[3] "State employee," a person performing services for or holding an office, position, employment, or membership in a state agency, whether by election, appointment, contract of hire or engagement, whether serving with or without compensation, on a full, regular, part-time, intermittent or consultant basis, including members of the general court and executive council.

[4] "Participate,~ participate in agency action or in a particular matter personally and substantially as a state, county or municipal employee, through approval, disapproval, decision, recommendation, the rendering of advice, investigation or otherwise.

[5] "Particular matter," any judicial or other proceeding, application, submission, request for a ruling or other determination, contract, claim, controversy, charge, accusation, arrest, decision, determination, finding, but excluding enactment of general legislation by the general court and petitions of cities, towns, counties and districts for special laws related to their governmental organizations, powers, duties, finances and property.

[6] Your status as attorney performing legal services for Mr. X does not appear to make you an "employee" of Mr. X for G.L. c. 268A, s.6 purposes. See, EC-COI-83-34. Should you find that your attorney duties for Mr. X increase and comprise a more substantial part of your time, you should seek and receive written permission from your appointing official to participate in matters affecting Mr. X pursuant to G.L. c. 268A, s.6(3).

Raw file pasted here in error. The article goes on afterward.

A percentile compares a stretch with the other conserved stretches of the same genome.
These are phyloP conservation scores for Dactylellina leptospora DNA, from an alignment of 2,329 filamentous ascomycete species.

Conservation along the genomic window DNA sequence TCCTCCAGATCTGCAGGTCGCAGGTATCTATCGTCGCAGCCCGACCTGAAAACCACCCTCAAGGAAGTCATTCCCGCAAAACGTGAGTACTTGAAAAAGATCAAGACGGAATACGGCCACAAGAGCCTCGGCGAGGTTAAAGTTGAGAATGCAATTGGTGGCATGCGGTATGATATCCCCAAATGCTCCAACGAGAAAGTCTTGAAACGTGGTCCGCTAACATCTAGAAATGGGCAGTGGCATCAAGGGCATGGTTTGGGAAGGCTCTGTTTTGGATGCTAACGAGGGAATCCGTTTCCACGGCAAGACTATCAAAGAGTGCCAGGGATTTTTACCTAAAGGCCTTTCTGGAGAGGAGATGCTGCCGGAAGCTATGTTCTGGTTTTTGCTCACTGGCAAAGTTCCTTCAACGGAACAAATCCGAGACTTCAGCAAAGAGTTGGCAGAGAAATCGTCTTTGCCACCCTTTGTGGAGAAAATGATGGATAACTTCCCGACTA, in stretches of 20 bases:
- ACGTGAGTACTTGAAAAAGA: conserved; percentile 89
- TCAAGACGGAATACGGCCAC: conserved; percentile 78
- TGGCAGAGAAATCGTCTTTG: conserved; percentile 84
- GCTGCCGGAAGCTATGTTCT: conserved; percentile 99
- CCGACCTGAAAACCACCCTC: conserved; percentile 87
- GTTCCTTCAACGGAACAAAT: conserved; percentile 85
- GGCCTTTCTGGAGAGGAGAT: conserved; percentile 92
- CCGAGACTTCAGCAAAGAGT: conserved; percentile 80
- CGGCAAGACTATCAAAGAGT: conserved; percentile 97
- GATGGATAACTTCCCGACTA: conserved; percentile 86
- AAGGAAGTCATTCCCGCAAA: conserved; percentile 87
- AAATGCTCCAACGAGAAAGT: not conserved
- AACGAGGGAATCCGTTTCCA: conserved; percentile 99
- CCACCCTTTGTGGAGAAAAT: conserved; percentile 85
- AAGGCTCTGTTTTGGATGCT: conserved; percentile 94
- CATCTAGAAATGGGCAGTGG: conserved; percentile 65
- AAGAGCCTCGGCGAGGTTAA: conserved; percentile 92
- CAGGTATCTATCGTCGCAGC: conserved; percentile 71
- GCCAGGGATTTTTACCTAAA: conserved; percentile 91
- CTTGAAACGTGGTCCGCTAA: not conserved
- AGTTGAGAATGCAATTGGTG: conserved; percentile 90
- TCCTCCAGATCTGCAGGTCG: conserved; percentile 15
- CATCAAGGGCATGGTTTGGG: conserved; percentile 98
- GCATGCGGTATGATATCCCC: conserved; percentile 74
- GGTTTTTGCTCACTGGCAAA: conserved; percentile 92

[7] We note that you have complied with the s.23(b)(3) disclosure requirement. Contrary to your wish that the disclosure be confidential, however, G.L. c. 268A, s.24 requires that your disclosure be open for public inspection. You must therefore notify your appointing official accordingly.

[8] Because your participation is permissible, there is no need to address whether a "rule of necessity" could be invoked to permit your participation where one of the ABC members is sick. Compare, EC-COI-82-10.